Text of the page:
Dwarves by Markus Heitz
I picked this up because I felt like reading a fairly standard, light, fantasy fare. So I can’t really complain that that’s what I got. Translated from German, this novel is a straightforward quest story where characters fall into types, and where everybody acts largely as you’d expect them to. It’s quite enjoyable and there are twists, but overall I found it just a little too two-dimensional for my tastes, even as a light read. Whether it’s lost something in translation or not, there just wasn’t enough meat to the characters to truly care about the adventure.
Skullduggery Pleasant by Derek Landry
This book, on the other hand, was exactly what I hoped it would be, and more. Essentially a YA or even children’s book, this is the story of a teenage girl who is befriended by a living skeleton and drawn into a dangerous adventure involving dark magic. There’s a lot of Doctor Who about this book, in the relationship between Skullduggery and Stephanie and also in the book’s humour. There were a lot of pieces of dialogue in this book which made me chuckle out loud, and that’s a rare thing. There’s nothing devastatingly original here, but what it does it does extremely well. Highly recommended for a light-hearted read.
Where in the World is Osama Bin Laden by Morgan Spurlock
I didn’t have very high expectations of this book. I didn’t mind Supersize Me but I didn’t think it had a lot of depth, so I expected something pretty shallow here. But in fact, Spurlock shows himself to be a thoughtful writer. The “search for Bin Laden” is a bit of a plot device, and it grows old fast. But it is the mechanism by which Spurlock propels himself around the world and particularly Afghanistan and the Middle East, interviewing a large number of people on both “sides” of the “War on Terror”. While Spurlock is not afraid to draw conclusions on his interviewees, he is also fairly open-minded in dealing with the variety of points of view he encounters, and he gives his subject both humour and intelligent thought in equal doses. I’m sure there are stronger analyses of the subject matter, but as a light but researched entree into the subject, it is worth a read.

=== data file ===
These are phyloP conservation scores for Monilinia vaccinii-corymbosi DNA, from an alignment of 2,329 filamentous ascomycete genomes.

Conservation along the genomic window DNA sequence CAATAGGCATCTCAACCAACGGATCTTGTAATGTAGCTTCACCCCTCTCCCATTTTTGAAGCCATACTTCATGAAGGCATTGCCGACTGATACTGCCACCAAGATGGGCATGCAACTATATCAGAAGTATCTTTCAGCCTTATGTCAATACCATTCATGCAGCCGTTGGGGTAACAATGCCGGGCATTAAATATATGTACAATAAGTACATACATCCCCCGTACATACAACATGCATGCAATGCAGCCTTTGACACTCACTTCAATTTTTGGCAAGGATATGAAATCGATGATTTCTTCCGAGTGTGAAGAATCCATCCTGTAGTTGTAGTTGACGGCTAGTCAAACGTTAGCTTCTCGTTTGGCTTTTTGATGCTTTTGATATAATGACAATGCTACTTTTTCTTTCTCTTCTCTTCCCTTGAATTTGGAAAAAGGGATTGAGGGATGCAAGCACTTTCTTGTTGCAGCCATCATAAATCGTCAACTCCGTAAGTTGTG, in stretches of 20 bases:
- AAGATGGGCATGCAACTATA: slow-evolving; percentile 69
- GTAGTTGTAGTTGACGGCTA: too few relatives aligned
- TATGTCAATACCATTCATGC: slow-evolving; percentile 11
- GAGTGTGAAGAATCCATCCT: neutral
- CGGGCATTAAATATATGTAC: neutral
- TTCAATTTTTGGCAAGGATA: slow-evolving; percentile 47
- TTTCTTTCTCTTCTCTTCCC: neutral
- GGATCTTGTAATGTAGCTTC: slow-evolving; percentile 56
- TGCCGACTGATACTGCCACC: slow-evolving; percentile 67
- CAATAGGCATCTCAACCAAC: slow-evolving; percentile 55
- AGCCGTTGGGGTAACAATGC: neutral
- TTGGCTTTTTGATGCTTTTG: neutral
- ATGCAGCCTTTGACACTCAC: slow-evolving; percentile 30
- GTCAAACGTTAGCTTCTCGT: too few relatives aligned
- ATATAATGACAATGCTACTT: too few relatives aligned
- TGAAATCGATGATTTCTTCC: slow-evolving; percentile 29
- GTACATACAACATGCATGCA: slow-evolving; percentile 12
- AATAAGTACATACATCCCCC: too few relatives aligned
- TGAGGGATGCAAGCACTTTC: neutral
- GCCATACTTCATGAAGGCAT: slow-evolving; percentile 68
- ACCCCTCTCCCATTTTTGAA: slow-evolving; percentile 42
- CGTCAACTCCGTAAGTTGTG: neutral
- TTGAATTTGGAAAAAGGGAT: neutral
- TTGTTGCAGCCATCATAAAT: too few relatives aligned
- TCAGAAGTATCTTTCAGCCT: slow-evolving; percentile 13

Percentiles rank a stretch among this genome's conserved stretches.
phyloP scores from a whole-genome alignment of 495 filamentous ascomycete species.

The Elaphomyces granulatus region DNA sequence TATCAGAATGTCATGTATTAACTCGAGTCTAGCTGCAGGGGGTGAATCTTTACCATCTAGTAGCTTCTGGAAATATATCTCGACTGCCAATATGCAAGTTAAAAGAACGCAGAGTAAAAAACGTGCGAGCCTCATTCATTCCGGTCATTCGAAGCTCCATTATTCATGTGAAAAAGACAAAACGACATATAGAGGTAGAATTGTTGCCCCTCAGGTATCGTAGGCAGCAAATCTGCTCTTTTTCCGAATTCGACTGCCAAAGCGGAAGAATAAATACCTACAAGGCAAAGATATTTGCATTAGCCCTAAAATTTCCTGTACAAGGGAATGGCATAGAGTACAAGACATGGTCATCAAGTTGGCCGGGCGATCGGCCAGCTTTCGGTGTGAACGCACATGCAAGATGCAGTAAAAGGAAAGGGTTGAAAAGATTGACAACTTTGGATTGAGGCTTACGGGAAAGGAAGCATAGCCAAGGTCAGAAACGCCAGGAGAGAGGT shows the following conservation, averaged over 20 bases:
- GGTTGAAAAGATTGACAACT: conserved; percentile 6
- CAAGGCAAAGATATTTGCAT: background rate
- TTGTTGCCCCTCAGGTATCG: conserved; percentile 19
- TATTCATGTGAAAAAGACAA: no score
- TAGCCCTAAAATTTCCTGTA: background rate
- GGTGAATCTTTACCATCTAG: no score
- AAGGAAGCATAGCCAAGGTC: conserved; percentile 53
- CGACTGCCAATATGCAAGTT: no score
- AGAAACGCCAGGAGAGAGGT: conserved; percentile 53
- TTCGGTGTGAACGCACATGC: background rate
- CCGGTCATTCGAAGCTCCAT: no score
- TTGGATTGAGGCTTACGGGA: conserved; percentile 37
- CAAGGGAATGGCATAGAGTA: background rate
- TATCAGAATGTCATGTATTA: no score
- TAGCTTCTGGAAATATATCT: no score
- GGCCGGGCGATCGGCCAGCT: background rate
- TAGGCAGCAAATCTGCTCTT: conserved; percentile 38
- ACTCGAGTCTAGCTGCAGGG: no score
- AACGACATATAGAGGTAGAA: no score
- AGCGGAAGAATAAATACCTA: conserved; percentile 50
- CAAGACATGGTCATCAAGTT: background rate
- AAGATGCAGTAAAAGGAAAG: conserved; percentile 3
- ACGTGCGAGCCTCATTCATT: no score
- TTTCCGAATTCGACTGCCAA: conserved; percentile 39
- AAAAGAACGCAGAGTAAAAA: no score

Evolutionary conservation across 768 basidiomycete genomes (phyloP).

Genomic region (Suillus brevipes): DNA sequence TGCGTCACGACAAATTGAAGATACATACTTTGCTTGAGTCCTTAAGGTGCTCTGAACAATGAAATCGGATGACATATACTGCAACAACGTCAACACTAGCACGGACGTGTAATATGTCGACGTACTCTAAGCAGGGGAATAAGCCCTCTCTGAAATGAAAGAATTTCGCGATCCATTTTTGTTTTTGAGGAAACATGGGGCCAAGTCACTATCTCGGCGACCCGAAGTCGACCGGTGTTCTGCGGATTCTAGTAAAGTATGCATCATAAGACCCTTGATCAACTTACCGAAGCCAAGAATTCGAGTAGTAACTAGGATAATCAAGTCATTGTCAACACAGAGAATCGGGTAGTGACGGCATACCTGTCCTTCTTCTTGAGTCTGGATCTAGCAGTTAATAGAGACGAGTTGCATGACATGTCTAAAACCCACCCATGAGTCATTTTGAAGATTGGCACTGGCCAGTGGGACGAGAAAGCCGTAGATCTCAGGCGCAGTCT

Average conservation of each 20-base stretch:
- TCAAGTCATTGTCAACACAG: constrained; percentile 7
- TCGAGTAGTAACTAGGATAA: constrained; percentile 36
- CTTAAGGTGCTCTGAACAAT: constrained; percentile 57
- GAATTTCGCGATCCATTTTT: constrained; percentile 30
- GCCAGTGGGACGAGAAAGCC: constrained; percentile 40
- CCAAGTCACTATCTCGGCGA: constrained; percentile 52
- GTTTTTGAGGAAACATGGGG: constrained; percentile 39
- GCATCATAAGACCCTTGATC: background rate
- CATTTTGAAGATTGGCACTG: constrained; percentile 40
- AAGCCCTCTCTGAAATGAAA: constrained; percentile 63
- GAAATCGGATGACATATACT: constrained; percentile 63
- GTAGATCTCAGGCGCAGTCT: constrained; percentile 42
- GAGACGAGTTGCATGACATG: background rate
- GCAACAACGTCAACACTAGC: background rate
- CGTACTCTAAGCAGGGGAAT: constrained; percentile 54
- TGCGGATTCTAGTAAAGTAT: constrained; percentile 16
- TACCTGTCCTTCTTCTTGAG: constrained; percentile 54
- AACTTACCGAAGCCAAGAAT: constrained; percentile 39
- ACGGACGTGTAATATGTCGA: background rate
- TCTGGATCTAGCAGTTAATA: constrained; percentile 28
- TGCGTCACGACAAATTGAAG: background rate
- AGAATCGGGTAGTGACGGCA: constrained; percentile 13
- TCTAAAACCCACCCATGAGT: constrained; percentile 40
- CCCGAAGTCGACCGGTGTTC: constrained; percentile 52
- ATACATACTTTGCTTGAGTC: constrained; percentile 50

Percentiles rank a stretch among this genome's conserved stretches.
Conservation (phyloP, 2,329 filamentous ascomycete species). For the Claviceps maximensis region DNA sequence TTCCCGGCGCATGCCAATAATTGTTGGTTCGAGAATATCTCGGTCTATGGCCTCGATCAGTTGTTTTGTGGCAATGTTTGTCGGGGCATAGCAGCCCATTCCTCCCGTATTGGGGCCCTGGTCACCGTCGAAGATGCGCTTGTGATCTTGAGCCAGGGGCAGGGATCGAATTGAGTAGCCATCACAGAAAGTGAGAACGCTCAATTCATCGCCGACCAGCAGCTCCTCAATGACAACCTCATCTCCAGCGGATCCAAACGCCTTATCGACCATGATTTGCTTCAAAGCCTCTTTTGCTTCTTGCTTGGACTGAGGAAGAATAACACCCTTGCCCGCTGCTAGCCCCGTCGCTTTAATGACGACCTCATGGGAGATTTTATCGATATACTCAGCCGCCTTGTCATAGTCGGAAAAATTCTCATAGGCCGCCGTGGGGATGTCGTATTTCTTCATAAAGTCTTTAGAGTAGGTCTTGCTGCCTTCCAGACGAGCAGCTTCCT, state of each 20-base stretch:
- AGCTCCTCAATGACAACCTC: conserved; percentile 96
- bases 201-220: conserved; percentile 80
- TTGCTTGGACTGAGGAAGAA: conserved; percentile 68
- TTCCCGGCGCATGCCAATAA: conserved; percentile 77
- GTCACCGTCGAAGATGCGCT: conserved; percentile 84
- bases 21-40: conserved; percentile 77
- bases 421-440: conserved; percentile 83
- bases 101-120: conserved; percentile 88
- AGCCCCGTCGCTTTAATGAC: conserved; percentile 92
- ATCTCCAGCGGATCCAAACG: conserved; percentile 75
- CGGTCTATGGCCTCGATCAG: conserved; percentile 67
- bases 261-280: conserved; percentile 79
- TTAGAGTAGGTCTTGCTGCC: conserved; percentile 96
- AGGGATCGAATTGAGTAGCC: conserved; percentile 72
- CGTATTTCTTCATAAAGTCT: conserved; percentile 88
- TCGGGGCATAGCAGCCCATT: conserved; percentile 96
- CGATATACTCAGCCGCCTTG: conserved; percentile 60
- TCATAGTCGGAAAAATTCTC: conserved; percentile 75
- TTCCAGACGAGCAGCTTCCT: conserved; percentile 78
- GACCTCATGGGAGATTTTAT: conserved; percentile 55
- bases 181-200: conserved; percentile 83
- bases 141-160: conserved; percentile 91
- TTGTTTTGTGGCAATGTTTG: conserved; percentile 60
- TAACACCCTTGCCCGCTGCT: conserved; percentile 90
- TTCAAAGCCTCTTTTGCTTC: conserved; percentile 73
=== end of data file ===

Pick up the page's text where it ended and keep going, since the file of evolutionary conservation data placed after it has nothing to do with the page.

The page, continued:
Wolf Hall by Hilary Mantel
This is probably my favourite book of the year, so far. I’m not sure exactly what it is that held me so captivated, but I sped through all six hundred plus pages of it with barely a pause. Wolf Hall is basically the story of Thomas Cromwell, his service under Cardinal Wolsey, then as adviser to King Henry VIII. In part it is a book of political machinations, but it’s also a very human book, not at all dry. The characters here all feel like they are utterly full of life, as though one of our great political and social authors had been dropped in the middle of sixteenth century England and was drafting travelogue despatches of her daily observations and sending them off to the future to read. Thomas is a likeable and intriguing character. Henry, Anne and Mary Boleyn, Sir Thomas More, and the many manhy other characters are all given such depth and intelligence that it is impossible not to care about them. This book won the Booker Prize last year and it is easy to see why. Highly recommended.